FORT WAYNE – Wearing a cap advertising Allis-Chalmers farm equipment, George McCowan welcomed U.S. Rep. Marlin Stutzman to the Urban 4-H fields on Fort Wayne’s southeast side.
George, I’ve got to get you a John Deere hat, said Stutzman, R-3rd, a LaGrange County corn and soybean grower.
That means I’ve got to get a John Deere tractor, McCowan replied.
He might consider it. After talking with about 30 Urban 4-H leaders and participants Friday morning, Stutzman climbed aboard a 1941 Allis-Chalmers tractor that had been driven to the site earlier in the morning. He started the engine, but it sputtered and died.
He tried again. Nothing.
Urban 4-H field worker Ephraim Smiley hand-cranked the engine. No go.
Stutzman switched to another old orange tractor. It wouldn’t start, either.
Some days they are going to run sweet, Smiley said, and other days.
But the 4-H program’s Urban Farmers project is up and running. Smiley said organizers have planted tomatoes, peppers and purple hull peas on the 16-acre plot of land. Much of the produce will be donated to Community Harvest Food Bank of Northeast Indiana.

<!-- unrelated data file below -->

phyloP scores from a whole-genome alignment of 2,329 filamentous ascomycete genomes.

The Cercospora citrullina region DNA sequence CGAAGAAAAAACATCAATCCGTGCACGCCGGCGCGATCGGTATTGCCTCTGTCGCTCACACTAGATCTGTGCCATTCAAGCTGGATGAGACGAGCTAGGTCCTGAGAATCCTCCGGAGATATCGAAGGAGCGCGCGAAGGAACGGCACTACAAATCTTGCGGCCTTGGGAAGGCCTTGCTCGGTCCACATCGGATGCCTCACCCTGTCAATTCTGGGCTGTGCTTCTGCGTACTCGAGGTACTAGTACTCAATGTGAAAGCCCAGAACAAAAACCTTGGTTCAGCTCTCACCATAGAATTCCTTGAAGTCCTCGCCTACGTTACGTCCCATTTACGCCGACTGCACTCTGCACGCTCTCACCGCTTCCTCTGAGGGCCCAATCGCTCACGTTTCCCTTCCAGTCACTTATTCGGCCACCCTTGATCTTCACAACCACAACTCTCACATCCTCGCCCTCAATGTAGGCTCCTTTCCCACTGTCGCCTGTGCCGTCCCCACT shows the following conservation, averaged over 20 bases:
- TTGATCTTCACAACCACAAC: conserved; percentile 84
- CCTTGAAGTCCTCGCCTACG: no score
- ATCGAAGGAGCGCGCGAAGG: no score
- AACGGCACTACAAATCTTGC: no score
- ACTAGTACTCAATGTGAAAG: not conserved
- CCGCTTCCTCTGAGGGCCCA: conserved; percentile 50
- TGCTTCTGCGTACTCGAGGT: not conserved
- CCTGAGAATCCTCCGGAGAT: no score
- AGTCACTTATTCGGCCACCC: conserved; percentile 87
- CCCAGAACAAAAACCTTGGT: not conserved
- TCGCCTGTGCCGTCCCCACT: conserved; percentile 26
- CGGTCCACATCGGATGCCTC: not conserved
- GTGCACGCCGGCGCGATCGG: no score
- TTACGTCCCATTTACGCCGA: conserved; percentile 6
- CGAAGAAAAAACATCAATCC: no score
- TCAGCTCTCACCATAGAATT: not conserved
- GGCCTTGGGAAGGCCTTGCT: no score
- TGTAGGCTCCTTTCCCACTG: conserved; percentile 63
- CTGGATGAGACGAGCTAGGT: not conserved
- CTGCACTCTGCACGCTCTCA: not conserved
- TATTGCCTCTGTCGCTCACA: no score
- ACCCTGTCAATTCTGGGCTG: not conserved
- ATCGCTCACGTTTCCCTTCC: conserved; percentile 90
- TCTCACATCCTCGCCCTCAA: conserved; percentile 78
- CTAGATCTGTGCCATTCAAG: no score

Urban 4-H is aimed at involving inner-city youths in agriculture, arts and crafts. A public kickoff for Urban Farmers is planned from 11 a.m. to 3 p.m. June 21 in the fields in the 2500 block of East Tillman Road.
When Stutzman arrived at the site Friday, children presented him with wildflowers they had picked.
4-H starts with education and understanding which berries to eat and which ones not to eat, Stutzman said.
With an emergency vehicle siren wailing from a nearby street, Stutzman said that Urban Farmers is about understanding how we can raise food in a way that we can all live healthier lives, that we can help our fellow man and also to protect the earth that we have been so blessed with here in America.
Stutzman later asked Smiley what kind of fertilizer had been applied to the farm. Informed it was a chicken manure product, Stutzman responded, Oh, that’s the best.